Many of our clients that went into China years ago to have their products made there are now interested in selling those same products within China. One way for them to do that is to form a China WFOE for selling the products, but oftentimes the cost and the hassle of doing that is just not worth it, and there are other ways.

Foreign (non-Chinese) companies often ask our China lawyers how they can sell in China the product they are having made in China, without having to form a China WFOE. These foreign companies typically want to buy their own product from their Chinese manufacturer and then resell their product to a Chinese distributer or to Chinese end users. We usually have two major concerns with this sort of plan. One that VAT will need to be paid for both sales (the sale from the manufacturer to our client and the sale from our client to the distributer) and two, that a WFOE will almost certainly be required.

The key in these situations is to avoid having the foreign entity deal directly with the distributor. Typically the best way to do this is to have the sale made from the manufacturer to the distributor. The goal is to set up a system where 1) the foreign company earns a profit, 2) tax is paid on that profit, 3) the product is transferred to the distributor in way that provides for proper payment of VAT and proper credit for value of the goods for the subsequent payment of VAT by the distributor, 4) title to the goods transfers properly and 5) the foreign company remains in control of the process.

We usually handle these deals as follows:

1. The foreign company and the Chinese manufacturer enter into a manufacturing agreement that protects the foreign company’s intellectual property and deals with all other related manufacturing issues.

2. The foreign company enters into a separate license agreement with the manufacturer. This agreement provides that the manufacturer will sell the product within China to entities (distributors) selected by the foreign company. The sale to the distributors is made at an agreed price that includes profit to the manufacturer and a payment to the foreign company. We have characterized the payment to the foreign entity in various ways. In some cases, we characterized it as a license royalty, in other cases we characterized it as a sales agency fee. The characterization can also influence whether the agreement must be filed with the Chinese government, and where.

This arrangements are not without their complications and the following should be borne in mind:

  • The exact method we use depends on the location of the manufacturer and of the distributor. Different localities have different rules. We make it a point to speak with the appropriate government officials before we draft anything.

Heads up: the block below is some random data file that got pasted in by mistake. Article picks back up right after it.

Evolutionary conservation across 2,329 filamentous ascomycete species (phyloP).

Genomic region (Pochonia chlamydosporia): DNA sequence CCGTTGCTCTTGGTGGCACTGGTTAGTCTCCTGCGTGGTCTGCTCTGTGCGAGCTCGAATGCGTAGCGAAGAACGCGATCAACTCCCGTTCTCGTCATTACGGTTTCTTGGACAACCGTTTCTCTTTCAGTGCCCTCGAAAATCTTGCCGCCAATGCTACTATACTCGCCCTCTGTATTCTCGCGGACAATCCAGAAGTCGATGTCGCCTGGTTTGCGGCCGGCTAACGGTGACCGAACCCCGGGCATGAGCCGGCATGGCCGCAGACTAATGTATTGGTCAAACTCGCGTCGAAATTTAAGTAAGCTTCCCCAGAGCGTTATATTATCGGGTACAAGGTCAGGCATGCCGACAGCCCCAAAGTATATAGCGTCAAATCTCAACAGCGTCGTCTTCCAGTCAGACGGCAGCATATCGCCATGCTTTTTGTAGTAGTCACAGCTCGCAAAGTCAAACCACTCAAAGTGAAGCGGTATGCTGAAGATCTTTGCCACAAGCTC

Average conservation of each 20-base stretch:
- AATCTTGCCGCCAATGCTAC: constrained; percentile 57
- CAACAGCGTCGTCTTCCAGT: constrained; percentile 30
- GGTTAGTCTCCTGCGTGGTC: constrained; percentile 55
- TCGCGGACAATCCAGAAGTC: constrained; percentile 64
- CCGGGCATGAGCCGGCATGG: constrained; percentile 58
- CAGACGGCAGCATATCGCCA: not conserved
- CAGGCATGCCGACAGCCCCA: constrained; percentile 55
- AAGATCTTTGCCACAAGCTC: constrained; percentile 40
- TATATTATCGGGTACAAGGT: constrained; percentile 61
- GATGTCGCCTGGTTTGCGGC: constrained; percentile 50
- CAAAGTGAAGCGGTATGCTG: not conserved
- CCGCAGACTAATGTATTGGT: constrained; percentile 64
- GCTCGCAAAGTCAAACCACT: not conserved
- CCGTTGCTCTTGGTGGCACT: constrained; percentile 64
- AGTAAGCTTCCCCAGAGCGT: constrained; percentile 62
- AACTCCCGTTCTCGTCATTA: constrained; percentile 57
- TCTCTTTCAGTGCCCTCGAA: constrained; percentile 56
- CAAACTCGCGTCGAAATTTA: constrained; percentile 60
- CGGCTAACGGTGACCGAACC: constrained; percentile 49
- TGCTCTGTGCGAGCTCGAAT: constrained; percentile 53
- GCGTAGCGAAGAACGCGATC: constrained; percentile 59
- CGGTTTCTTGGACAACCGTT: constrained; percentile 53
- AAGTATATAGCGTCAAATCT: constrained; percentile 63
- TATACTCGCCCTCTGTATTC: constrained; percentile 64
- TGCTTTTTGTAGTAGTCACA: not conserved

• How to characterize the payment to the foreign company is critical and depends on the facts of the specific case.
  • The manufacturing agreement can be simple or complex, depending on the nature of the product being produced.

 

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Dan Harris

I am a founder of Harris Bricken, an international law firm with lawyers in Los Angeles, Portland, San Francisco, Seattle, China and Spain.

I mostly represent companies doing business in emerging market countries. It has taken me many years to build my network and it takes constant communication and travel to maintain it. My work has been as varied as securing the release of two improperly held helicopters in Papua New Guinea, setting up a legal framework to move slag from Canada to Poland’s interior, overseeing hundreds of litigation and arbitration matters in Korea, helping someone avoid terrorism charges in Japan, and seizing fish product in China to collect on a debt.

I was named as one of only three Washington State Amazing Lawyers in International Law, I am AV rated by Martindale-Hubbell Law Directory (its highest rating), I am rated 10.0 by AVVO.com (its highest rating), and I am a SuperLawyer.

I am a frequent writer and public speaker on doing business in Asia and I constantly travel between the United States and Asia. I most commonly speak on China law issues and I am the lead writer of the award winning China Law Blog (www.chinalawblog.com). Forbes Magazine, Fortune Magazine, the Wall Street Journal, Investors Business Daily, Business Week, The National Law Journal, The Washington Post, The ABA Journal, The Economist, Newsweek, NPR, The New York Times and Inside Counsel have all interviewed me regarding various aspects of my international law practice.

I am licensed in Washington, Illinois, and Alaska.

In tandem with the international law team at my firm, I focus on setting up/registering companies overseas (via WFOEs, Rep Offices or Joint Ventures), drafting international contracts (NDAs, OEM Agreements, licensing, distribution, etc.), protecting IP (trademarks, trade secrets, copyrights and patents), and overseeing M&A transactions.

  • CDHS, LLC

    “VAT Tax for $1000, Alex.” The WFOE is necessary because the product is not exported? The WFOE is necessary for domestic sales? This is something I would like to understand, but I obviously need to learn more about truly “foreign” manufacturing / domestic sales and VAT tax. 3M and Dairy Queen I get, this model escapes me.

  • fastow2012

    I haven’t read the whole article because it’s way overcomplicated…so then, how did china manage to become the powerhouse it is today with such a complicated system of doing business…do all foreign companies have to go thru that mumbo-jumbo to set up shop in china…
    What if you want to setup a basic retail business, is the process the same?